A good economy will combine all three.  The second, I would suggest, is the worst, because it does not necessarily challenge the logic of private right—you can do whatever you want with your property, and make as much money as you want, just share a little of your plunder with the rest of us when you’re done, will you?  When voluntary charity is the form of redistribution, the selfish logic can in fact be reinforced, as the giver thinks of himself as a magnanimous benefactor sharing from what is rightfully his alone, rather than someone recognizing the claims of others on the fruits of the earth.  Nonetheless, society today favors the second most of all, whether in its coercive forms (as the left prefers) or its voluntary (as the right prefers), because it is the least intrusive on the logic of private possession.  The third used to be recognized in many ways and institutions throughout society, but these are being steadily eroded.  Sandel’s examples draw particular attention to this phenomenon, particularly notable in the practice of ticket scalping for free public events or services (in China, scalpers wait in line for $2 doctor-appointment tickets, and then sell them to the desperately ill for much higher prices; in New York, free Shakespeare in the Park community theatre tickets are resold on Craigslist for $125).  Deeming such public services inefficient, we increasingly prefer to withdraw them from the sphere of common use and auction them off to the highest bidder.  Perhaps this tendency is an inevitable result of the Lockean logic within which we have long justified private property.  For Locke, private property exists not as a means to common use, but as an extension of our right of self-possession.  We have an inalienable right to ourselves and our own actions; therefore, why not to those things with which we have “mixed” ourselves in the form of our labor?  A free community theatre presents itself as the possession of the whole public, which we are free to come and share in, but which we cannot simply appropriate and make it our own.  But if Locke is right, why not?  My money, as the product of my labor, is the extension of myself, and there is no reason to appropriate to my own exclusive use whatever my money can buy, whether it be the fast lane or a ticket to a papal Mass ($200 on Craigslist for Benedict XVI’s first visit to the States).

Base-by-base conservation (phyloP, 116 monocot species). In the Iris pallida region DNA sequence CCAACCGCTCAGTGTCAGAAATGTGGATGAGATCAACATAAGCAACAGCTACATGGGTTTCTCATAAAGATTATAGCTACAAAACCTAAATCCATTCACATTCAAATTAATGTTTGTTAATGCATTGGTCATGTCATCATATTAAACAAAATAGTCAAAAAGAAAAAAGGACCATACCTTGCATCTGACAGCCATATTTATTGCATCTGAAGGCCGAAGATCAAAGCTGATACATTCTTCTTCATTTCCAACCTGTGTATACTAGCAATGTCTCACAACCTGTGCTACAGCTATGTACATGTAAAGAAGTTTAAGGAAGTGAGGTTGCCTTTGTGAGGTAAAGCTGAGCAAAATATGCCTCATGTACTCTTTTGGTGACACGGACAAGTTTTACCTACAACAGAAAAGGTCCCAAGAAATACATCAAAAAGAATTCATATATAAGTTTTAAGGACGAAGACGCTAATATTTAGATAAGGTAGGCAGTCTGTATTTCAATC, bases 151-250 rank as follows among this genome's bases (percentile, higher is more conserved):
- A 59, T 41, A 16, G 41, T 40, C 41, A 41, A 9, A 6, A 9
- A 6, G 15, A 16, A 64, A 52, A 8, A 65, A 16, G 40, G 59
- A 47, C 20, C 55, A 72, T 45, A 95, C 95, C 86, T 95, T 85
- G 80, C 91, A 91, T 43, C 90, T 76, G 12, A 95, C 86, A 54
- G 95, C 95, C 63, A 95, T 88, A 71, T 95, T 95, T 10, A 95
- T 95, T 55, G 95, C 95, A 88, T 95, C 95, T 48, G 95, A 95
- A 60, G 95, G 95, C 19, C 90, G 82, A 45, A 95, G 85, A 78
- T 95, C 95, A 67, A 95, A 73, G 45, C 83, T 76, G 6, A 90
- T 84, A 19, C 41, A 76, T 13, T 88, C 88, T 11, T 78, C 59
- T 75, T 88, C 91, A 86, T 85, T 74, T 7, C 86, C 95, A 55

In embracing this logic, and asking, “Where’s the harm?” Protestants are forgetting their theological heritage.  After all, more than anything else, the Reformation was a rejection of the commodification of religion, the subjection of God’s grace to the logic of exchange and private acquisition.  Late medieval Catholicism, after all, did a booming trade in souls and spiritual benefits.  Indeed, the phenomena of “jumping the queue” which Sandel documents has its precise complement in the indulgence trade which sprung up in the late Middle Ages, and the many other ways by which those willing to pay could speed their souls to heaven—almsgiving, funding private masses, even hiring surrogates to fight in a crusade.  The rich were able to buy a fast-pass to heaven, to “jump the queue” of purgatory.  Why does this trouble us?  Well, the issue of inequality, as I have just hinted, is obviously part of the problem, and Luther’s war against indulgences was motivated in large part by his anger at the oppression of the poor it entailed.  The rich nobleman, with a modest outlay, could pave his golden highway to heaven without great difficulty, while the mass of poor peasants felt shut out of the kingdom, scrimping and saving their meager resources to purchase indulgences.  Sandel, of course, draws attention to the same problem of inequality in the phenomena he looks at.  The queue is the great equalizer.  The richest must wait as long as the poorest to go through security at the airport.  The poorest has just as much opportunity to see Shakespeare in the Park as the richest.  Where the ethic of the queue dominates, income inequality is not a major issue, because the poor man’s lower income does not bar him from access.  He has rights of common use.  But the more the ethic of the queue is replaced with the ethic of the market, the greater the benefits of the rich.

To apply this logic to salvation, as the late medieval Church did, was to utterly corrupt the grace of God.  The Christian faith is not a private possession to be bought and sold.  God is not a marketable commodity.  In response, Luther preached a spiritual economy of free grace, of a great common spiritual possession that we were invited to enter into and share in.  Just as the physical world was created for the common use of mankind, not for the purpose of being parceled off to the highest bidder, so our heavenly inheritance was a shared possession to which we were given a birthright by the grace of Jesus Christ, not a store of merit to be purchased by those who could afford it.